Center for Regenerative Agriculture and Resilient Systems

Keep Your Soil in Place (and Precious Water, Too)

by CRARS staff member Sheryl Karas. M.A.

Alexandre Hogue Dust Bowl painting

Alexandre Hogue, Dust Bowl, 1933, oil on canvas, Smithsonian American Art Museum, Gift of International Business Machines Corporation, 1969.123

When we talk about Regenerative Agriculture it is usually in the context of climate change and the great potential this form of agriculture provides in terms of reducing greenhouse gasses and sequestering excess carbon from the atmosphere in the soil. However, an equally important issue is that of soil erosion. Do you remember seeing photographs of billowing black clouds of dirt covering everything in sight and leaving behind destroyed lives and farmland during the Dust Bowl? That was soil erosion as a result of severe drought in the Great Plains. The sun baked the topsoil and the wind blew it away. In some areas 75% of the topsoil was lost and the land underneath was too depleted of nutrients to grow healthy crops.

Most of us assume that we learned our lesson and solved that problem long ago. After all, didn’t the federal government fund major programs to institute soil conservation practices all across the country?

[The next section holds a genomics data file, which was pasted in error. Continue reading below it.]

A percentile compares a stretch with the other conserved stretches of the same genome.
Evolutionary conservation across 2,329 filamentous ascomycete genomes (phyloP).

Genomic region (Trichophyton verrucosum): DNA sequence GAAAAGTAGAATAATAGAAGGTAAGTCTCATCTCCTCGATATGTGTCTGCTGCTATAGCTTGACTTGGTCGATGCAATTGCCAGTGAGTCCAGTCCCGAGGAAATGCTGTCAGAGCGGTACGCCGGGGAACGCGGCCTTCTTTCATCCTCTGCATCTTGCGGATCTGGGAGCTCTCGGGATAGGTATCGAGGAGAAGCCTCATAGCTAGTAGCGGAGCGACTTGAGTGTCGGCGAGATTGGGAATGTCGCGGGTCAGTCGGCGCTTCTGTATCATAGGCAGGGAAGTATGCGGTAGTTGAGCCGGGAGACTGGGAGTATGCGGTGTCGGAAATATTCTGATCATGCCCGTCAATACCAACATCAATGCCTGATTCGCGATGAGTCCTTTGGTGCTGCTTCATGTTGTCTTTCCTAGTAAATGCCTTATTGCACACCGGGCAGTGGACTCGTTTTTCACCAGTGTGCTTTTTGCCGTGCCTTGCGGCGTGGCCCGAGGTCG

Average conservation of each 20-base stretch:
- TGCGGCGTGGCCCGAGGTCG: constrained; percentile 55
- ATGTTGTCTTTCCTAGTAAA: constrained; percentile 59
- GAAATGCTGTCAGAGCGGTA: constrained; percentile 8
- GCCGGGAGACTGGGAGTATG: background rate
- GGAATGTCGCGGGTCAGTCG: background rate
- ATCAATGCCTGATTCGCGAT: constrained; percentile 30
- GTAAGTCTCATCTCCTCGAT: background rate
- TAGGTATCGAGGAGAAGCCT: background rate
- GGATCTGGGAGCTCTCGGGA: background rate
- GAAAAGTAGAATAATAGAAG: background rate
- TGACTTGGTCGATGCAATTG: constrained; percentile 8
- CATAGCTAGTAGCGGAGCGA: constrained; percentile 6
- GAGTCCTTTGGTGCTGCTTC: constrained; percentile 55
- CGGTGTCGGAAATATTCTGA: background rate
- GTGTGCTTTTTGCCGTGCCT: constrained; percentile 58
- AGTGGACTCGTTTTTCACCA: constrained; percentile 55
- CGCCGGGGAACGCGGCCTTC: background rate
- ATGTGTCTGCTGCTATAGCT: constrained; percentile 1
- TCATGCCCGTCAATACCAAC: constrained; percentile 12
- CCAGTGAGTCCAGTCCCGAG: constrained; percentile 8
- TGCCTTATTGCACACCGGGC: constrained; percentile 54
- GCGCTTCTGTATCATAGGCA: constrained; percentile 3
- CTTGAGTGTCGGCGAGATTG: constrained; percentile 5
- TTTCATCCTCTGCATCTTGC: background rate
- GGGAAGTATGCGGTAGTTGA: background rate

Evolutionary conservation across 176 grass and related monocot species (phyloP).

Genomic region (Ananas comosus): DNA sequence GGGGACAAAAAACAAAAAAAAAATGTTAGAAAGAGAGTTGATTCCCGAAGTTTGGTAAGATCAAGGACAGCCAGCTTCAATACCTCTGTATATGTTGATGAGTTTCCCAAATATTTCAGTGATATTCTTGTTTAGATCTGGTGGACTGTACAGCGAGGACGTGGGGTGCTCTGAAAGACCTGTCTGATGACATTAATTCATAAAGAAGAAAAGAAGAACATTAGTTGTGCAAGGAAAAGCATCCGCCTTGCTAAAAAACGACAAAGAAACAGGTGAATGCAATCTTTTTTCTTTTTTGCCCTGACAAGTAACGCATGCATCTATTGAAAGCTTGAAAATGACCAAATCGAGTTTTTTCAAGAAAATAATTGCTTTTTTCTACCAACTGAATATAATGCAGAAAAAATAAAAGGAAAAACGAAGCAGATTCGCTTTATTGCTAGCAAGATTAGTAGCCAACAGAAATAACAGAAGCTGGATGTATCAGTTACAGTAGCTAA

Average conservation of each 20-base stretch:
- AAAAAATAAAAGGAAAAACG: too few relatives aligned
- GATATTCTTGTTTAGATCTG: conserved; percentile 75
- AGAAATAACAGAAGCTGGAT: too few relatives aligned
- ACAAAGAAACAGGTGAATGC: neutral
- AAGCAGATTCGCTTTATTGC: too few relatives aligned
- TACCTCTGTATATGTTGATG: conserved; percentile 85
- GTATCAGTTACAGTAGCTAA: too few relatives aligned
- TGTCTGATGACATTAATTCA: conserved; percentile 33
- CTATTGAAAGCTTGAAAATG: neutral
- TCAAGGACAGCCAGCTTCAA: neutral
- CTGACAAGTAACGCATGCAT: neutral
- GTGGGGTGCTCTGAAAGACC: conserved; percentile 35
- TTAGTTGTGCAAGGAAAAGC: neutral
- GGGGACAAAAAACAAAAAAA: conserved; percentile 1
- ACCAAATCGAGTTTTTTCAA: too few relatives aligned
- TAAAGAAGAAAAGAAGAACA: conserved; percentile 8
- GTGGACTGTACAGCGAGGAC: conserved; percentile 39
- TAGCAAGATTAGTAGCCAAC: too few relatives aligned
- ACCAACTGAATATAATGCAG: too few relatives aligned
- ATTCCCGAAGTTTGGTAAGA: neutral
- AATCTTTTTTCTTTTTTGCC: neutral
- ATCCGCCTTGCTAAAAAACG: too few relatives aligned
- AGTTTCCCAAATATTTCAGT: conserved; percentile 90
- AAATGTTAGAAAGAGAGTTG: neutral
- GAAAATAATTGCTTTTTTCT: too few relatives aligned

They did. Franklin D. Roosevelt made soil and water conservation a priority in his New Deal legislation. The Soil Erosion Service (now the Natural Resources Conservation Service) was established in 1933, and Conservation Districts were created across the country to assist farmers in learning new practices appropriate to the conditions in their individual regions. Farmers were paid to replant prairie grasses. Windbreaks of trees were planted along the edges of farms, and farmers were taught to use a variety of conservation practices like strip cropping (which leaves plant residue on the soil), crop rotations and fallow periods where the land could rest and recover between planting seasons.